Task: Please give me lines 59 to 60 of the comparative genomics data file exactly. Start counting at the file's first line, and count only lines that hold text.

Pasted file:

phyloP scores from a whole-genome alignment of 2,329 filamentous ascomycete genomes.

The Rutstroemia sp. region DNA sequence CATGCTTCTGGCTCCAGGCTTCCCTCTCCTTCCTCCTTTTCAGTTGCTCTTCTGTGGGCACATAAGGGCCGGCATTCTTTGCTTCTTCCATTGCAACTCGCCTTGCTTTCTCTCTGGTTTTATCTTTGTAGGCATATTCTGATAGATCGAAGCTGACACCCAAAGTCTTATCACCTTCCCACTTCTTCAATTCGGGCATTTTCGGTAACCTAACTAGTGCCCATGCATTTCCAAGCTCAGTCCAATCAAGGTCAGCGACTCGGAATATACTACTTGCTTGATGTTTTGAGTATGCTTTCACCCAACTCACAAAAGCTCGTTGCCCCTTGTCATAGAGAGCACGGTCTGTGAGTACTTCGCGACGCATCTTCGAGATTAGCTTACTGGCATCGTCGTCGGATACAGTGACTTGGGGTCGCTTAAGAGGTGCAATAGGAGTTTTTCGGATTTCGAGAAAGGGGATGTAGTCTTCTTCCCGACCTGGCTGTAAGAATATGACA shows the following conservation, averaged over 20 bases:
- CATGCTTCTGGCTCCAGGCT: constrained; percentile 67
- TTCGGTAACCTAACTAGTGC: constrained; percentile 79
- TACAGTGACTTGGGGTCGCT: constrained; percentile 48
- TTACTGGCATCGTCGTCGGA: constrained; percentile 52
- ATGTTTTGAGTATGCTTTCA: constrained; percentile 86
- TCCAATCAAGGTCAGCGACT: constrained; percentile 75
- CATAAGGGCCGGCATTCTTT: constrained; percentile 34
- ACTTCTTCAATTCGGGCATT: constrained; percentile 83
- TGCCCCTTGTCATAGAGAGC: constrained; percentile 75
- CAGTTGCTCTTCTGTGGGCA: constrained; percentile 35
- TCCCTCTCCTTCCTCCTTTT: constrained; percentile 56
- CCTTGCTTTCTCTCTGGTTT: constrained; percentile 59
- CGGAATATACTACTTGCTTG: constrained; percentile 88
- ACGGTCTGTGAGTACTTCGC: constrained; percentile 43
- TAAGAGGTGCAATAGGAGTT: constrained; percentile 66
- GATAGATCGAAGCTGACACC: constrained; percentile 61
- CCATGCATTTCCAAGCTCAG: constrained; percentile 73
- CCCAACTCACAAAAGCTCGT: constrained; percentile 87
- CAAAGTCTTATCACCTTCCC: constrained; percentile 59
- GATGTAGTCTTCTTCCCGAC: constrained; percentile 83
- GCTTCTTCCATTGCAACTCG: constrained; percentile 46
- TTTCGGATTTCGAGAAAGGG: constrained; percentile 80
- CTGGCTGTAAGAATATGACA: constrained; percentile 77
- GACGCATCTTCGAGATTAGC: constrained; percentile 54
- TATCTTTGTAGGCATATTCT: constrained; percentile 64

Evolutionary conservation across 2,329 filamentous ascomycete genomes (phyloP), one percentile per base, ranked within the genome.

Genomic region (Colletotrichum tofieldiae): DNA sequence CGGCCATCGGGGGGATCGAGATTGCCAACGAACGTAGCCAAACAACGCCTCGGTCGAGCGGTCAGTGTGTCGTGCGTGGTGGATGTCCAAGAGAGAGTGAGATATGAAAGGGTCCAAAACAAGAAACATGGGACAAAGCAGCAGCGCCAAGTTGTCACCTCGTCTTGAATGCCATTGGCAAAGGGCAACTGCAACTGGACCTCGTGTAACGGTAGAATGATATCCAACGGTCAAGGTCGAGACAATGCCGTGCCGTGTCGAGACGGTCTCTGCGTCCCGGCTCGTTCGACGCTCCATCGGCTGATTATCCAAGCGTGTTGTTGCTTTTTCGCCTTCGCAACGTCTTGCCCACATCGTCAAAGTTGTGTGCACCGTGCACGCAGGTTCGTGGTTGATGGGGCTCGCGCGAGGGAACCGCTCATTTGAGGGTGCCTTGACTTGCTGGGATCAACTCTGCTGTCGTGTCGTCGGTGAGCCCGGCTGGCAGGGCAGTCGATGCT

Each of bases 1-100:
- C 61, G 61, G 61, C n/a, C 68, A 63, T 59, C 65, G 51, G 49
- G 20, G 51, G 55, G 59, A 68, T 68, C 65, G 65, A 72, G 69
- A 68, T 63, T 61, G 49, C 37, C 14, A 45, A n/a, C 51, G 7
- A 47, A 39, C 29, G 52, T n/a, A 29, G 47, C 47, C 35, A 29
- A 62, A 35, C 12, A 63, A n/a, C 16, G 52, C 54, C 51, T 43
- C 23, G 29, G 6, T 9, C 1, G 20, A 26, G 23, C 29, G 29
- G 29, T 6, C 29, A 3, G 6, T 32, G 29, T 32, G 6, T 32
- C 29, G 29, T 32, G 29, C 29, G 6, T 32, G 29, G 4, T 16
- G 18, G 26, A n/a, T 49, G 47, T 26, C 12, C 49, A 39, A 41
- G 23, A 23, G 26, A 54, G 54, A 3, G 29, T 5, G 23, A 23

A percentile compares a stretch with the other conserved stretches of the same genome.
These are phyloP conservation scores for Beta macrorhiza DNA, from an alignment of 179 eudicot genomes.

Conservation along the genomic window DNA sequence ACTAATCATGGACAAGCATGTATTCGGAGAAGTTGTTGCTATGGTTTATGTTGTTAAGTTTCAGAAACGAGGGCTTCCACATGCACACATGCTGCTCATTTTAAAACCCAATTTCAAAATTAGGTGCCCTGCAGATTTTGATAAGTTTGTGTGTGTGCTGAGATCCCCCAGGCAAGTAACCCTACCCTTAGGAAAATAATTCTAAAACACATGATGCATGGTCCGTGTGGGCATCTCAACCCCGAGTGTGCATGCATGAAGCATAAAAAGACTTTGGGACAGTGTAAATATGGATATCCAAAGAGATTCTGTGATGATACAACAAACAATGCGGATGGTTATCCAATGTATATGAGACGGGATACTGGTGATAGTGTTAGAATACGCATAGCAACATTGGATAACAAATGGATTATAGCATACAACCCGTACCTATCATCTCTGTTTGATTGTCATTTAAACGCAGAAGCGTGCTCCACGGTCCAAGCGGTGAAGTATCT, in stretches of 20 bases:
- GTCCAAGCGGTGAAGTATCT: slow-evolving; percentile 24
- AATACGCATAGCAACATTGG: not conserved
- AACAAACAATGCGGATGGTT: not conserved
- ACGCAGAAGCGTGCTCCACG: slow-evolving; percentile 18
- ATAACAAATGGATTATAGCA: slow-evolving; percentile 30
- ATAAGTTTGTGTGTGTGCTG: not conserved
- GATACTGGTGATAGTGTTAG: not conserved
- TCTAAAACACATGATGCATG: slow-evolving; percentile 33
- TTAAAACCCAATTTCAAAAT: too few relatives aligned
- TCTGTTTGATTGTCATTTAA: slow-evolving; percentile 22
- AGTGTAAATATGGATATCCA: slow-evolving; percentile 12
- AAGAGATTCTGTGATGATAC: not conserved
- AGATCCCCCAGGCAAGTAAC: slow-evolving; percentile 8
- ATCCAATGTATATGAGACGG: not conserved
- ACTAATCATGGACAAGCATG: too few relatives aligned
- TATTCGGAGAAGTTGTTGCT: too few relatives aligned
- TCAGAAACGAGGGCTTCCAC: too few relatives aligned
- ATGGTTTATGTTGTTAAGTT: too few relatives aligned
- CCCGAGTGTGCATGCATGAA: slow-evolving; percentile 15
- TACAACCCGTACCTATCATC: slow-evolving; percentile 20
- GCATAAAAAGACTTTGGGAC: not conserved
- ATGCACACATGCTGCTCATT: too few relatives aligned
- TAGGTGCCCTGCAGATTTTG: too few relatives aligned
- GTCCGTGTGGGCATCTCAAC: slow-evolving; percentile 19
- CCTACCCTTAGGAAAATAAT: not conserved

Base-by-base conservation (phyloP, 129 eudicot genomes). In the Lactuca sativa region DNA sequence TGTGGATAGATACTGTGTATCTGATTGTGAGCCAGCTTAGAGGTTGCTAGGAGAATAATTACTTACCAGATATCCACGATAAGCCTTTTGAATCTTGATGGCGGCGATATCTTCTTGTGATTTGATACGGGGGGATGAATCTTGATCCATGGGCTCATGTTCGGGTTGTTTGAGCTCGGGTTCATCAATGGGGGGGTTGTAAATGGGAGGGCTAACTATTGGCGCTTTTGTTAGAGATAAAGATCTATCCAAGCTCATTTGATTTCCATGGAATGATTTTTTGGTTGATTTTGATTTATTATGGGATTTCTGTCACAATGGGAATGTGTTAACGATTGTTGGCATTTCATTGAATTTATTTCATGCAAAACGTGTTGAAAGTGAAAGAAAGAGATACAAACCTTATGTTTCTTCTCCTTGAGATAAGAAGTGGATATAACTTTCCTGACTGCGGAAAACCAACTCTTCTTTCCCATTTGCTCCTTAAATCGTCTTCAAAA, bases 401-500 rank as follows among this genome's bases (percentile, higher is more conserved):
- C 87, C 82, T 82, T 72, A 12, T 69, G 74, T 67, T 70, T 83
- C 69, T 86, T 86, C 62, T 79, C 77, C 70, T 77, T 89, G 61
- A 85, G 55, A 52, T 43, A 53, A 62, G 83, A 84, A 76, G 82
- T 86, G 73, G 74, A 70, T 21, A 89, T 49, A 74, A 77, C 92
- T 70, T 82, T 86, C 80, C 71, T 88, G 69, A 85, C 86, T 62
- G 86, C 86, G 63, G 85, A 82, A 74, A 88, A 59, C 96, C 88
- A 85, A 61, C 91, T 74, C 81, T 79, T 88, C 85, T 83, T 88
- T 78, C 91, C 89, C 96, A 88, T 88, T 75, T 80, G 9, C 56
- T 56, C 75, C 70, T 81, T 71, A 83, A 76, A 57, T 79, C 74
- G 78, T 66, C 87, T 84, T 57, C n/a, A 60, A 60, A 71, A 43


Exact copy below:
- TATTCGGAGAAGTTGTTGCT: too few relatives aligned
- TCAGAAACGAGGGCTTCCAC: too few relatives aligned